A Champagne-soaked countdown to 2009 should may sound something like this: “…THREE, TWO, ONE-AND-A-HALF, ONE… Happy New Year!”
The extra second was mandated by the International Earth Rotation and Reference Systems Service (IERS) in Paris, and is not to be taken lightly.
Satellites that orbit at speeds calculated in kilometres (miles) per second, the Internet, global positioning systems – all depend on knowing exactly what time it is.
IERS head Daniel Gambis announced the time-stretching measure in July in a letter addressed to “authorities responsible for the measurement and distribution of time”.
That would be the white-robed guardians of the 200-odd ultra-accurate atomic clocks scattered in national time temples around the globe.
“The last adjustment dates to 2005, and the next could happen in 2012 or 2013,” Gambis told AFP.
Leap days occur once every four years because it takes 365 days plus six hours for our planet to complete an orbit around the Sun.
But leap seconds are added strictly on a case-by-case basis, depending on need. This year’s will be the 24th bonus second since the practice was initiated in 1972.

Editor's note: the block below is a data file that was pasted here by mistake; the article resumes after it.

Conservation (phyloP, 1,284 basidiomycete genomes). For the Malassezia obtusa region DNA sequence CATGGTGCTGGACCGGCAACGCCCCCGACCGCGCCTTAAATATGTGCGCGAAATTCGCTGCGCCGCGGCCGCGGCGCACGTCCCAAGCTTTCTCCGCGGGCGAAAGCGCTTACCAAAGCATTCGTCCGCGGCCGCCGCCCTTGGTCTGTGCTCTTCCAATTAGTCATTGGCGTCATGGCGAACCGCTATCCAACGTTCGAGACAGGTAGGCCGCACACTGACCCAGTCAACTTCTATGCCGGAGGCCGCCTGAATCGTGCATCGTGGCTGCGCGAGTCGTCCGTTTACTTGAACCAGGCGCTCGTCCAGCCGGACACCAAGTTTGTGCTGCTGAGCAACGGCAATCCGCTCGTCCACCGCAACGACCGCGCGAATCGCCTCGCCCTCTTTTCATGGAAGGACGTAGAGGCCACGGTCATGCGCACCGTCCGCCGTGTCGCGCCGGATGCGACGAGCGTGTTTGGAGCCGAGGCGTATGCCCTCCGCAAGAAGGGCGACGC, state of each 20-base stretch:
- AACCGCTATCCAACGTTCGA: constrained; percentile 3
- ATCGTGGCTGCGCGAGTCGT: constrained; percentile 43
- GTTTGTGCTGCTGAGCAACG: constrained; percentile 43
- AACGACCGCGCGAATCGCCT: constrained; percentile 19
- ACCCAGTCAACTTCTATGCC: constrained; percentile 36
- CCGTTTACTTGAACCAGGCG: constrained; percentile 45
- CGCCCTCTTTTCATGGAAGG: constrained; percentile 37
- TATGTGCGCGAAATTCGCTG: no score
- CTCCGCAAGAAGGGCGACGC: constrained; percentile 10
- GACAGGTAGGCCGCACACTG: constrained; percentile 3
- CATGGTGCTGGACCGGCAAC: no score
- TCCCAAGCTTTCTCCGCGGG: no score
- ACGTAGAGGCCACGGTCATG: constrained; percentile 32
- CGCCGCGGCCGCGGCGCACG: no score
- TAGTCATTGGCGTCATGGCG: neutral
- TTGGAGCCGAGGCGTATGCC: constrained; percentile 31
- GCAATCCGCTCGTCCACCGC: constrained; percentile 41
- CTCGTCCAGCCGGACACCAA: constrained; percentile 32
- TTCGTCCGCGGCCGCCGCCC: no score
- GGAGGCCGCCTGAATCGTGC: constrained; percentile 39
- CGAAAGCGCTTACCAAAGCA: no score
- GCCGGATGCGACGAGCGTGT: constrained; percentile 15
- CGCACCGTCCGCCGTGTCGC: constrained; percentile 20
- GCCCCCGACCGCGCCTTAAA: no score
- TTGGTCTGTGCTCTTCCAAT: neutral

The sleight-of-clock is necessary to reconcile two different time scales.
One is established by the atomic time pieces, which are accurate to billionth of a second per day.
The other is based on Earth’s imperfect rotation on its own axis.
The two get out of sync because the planet’s spin is affected by a host of slightly fluctuating variables, including solar and lunar gravity, the movement of the tides, solar wind, space dust and magnetic storms.
Even global warming has gotten into the act because melting ice caps have an impact too.
And so, at exactly 23:59:59 Greenwich Mean Time (GMT) – or Coordinated Universal Time (UTC), to the scientifically literate – on December 31, the world’s clocks will add a beat to their metronomic tick tick tock.